Study of rock stress orientation from borehole breakouts and its correlation to drill parameters and geology : results from boreholes KFM01B AND KFM02A of Forsmark site investigation, Sweden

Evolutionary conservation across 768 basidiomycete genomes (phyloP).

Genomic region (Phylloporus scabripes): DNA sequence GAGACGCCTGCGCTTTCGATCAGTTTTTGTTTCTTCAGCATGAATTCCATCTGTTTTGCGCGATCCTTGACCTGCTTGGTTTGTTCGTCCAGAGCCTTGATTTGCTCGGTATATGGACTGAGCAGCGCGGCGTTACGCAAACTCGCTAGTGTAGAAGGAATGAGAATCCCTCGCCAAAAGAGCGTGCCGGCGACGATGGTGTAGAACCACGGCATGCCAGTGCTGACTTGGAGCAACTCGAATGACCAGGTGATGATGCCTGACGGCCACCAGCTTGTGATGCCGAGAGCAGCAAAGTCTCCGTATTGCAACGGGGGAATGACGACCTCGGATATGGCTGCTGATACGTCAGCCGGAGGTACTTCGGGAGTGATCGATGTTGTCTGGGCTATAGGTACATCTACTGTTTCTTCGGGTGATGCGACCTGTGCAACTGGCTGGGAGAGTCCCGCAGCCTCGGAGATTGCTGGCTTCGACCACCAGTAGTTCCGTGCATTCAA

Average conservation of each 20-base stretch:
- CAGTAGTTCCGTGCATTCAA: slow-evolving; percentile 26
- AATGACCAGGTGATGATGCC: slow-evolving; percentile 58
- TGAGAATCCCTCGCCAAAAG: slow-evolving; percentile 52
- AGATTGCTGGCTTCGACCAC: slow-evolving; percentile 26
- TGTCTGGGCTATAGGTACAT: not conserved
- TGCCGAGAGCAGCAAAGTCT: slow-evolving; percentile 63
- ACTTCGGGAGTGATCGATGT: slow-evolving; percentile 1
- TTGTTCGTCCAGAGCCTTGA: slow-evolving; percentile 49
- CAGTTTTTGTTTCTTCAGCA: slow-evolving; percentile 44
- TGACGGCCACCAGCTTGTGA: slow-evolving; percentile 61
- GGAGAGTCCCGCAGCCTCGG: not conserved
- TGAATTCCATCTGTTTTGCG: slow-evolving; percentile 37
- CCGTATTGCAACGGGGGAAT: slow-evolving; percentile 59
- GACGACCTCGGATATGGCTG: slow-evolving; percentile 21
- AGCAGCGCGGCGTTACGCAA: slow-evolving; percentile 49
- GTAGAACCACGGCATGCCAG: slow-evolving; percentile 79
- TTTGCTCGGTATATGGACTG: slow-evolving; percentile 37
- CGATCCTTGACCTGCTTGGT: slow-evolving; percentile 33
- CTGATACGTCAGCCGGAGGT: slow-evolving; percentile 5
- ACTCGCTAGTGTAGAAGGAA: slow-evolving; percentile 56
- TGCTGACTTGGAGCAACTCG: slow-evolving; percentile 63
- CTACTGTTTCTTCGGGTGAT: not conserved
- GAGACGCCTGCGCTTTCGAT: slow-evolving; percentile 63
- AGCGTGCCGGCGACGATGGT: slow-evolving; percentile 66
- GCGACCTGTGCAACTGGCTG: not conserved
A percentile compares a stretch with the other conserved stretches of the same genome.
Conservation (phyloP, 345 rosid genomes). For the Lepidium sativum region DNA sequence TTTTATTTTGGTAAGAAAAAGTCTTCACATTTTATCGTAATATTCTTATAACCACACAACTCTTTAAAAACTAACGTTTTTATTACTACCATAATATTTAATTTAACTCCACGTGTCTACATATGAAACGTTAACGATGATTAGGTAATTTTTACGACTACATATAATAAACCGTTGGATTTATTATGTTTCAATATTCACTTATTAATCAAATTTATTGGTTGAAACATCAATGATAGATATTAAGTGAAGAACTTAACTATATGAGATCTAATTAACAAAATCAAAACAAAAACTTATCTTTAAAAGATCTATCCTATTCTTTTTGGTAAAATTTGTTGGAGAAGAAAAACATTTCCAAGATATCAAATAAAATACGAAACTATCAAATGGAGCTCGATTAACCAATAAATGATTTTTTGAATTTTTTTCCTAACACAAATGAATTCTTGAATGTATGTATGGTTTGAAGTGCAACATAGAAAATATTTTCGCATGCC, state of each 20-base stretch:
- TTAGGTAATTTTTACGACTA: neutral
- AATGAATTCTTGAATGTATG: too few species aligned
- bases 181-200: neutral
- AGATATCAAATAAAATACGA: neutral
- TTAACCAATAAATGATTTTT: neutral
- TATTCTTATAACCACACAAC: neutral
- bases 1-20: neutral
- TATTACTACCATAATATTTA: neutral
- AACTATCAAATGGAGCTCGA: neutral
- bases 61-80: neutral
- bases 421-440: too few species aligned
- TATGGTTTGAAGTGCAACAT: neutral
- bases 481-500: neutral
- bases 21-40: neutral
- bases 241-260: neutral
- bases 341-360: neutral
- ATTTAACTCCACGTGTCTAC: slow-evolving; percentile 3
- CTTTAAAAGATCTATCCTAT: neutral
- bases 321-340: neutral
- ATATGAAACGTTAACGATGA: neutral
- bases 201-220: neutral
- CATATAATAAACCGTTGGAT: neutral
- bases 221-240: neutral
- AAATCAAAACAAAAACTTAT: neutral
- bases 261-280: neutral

Abstract: Knowledge of in-situ rock stress orientation is crucial for the understanding of many processes in the Earth crust such as tectonic development, earthquake occurrence, and fluid transport along faults. In the Forsmark site investigation, the knowledge plays an important role in storage design and borehole stability. The borehole breakout method is an important indicator of stress orientations, particularly in aseismic regions and intermediate depths (< 5 km). Borehole breakouts are stress-induced ovalisations of the cross-sectional shape of the borehole wall. The ovalisation is caused by compressive shear failure on intersecting conjugate shear planes, resulting in piece of rock spalling off the borehole wall. This usually occurs when the borehole stress concentration exceeds that required to cause failure of the intact rock. This thesis presents data from boreholes KFM01B and KFM02A that are part of Forsmark investigation site of the Swedish Nuclear Fuel and Waste Management Co (SKB). Two types of borehole geometry and image tools, borehole televiewer (BHTV) and borehole image processing system (BIPS), have been used to reveal the stress orientation using borehole breakout methods. The objectives of this report have been to: (1) determine the downhole orientation of horizontal rock stresses: (2) identify the zones of rock continuum: (3) study the influence of geology on rock stress orientation: and (4) correlate borehole breakouts with measurement while drilling (MWD) parameters. The result from this study shows that borehole breakouts are common in both boreholes. In borehole KFM01B, borehole breakouts have been identified starting from 47 meters borehole length (mbl), continuing to 499 mbl. Borehole breakouts occupy 203 m of total 500 mbl, which corresponds to almost 41% of the entire logged borehole. Almost 85% of the identified borehole breakouts were identified in the borehole sections 113-270 mbl and 398-499 mbl, respectively. The majority of the identified borehole breakouts are shallow and have a limited failure depth. In addition, almost 50% of the identified borehole breakouts have their orientation of maximum horizontal stress ranging between 138°-142°N whereas 38% have theirs within the interval 154°-166°N. The length weighted average orientation of maximum horizontal stress is 146°±10°N, which corresponds to quality B according to the WSM ranking scheme, which is essentially assigned for a high quality borehole breakouts [Zoback, 1992].In borehole KFM02A, borehole breakouts are detected over almost 29% of the borehole length between 99 to 1002 mbl. They were identified more in abundance, and with uniform orientation of maximum horizontal stress within the interval 500-1002 mbl. The upper 500 mbl of borehole KFM02A is characterized by higher variability in the downhole distribution and orientation of borehole breakouts. The result also reveals that the orientation of maximum horizontal stress from borehole breakout is ranging between 126°-66°N with a dominating (89%) orientation of maximum horizontal stress ranging between 135°-159°N. They suggest a length weighted average maximum horizontal stress orientation of 146°±18°N. This also results in quality B according to the WSM ranking scheme, which is essentially assigned to high quality borehole breakouts. Hence, both boreholes yield the same average orientation with slightly higher variation in stress orientation in borehole KFM02A than in borehole KFM01B. Continuous rock stress orientations as well as decoupling zones were identified in both boreholes, which were strongly correlated to the existing geology and structures at the site. In borehole KFM01B, a heterogeneous interval existed between 47-200 mbl, which corresponds to almost 31% of the logged borehole whereas the homogeneous (a zone of rock stress continuity) section existed between 200-500 mbl. Likewise, in borehole KFM02A, the heterogeneous interval (zones of rock stress discontinuity) existed between 113-499 mbl and also corresponds to about 43% of the entire cored part of the borehole whereas a homogeneous interval existed between 499-1002 mbl. A remarkably good correlation is observed between the sections in both boreholes with scatter in orientation of borehole breakouts and deformation zones. The general observation indicated that deformation zone DZ2 (increased frequency of open fracture with several crushed zones) may have contributed to the scatter observed in the subsurface section 113 to 200 mbl in borehole KFM01B. Similarly, three deformation zones were suspected to have contributed to that of borehole KFM02A. The deformation zone DZ3 (increased frequency of both sealed and open fractures) was suspected to have contributed to the scatter in rock stress orientation observed from 174 to 190 mbl: whereas deformation zone DZ5 (increased frequency of sealed fractures but to a lesser extent of open fractures) may have contributed to the scatter from 296 to 310 mbl: and lastly: deformation zone DZ6 (a wide zone with increased frequency of both sealed and open fractures) may have contributed to the scatter from 419 to 499 mbl. Another plausible explanation for the scatter in orientation of borehole breakouts is the coexistence of several rock units in the boreholes and also the contact points where those rock units coexisted (coalesce). In such sections of two or several interlayered rock types, the compressive strength of the rock varies. Measurement while drilling (MWD) parameters were collected in borehole KFM02A. The general trend observed in the correlated section in the borehole suggest that the water flow rate is directly proportional to the water pressure and inversely related to both rotation speed and penetration rate, while the rotation speed is held constant. This is probably because the deformation zone DZ6 is penetrated in the upper interval. It is expected that in such a zone that the rock strength should be decreased. This is absolutely in order with MWD parameters, decreasing trend in water flow and water pressure, with increasing trend in both rotation pressure and penetration rate is an indication of deep fractures at those points, which serves as conduits by which water or drilling fluid injected into the borehole to cool down the drill-bit and at the same time flush the drill cuttings to the surface are lost. This interval could as well impact less resistance to the drill.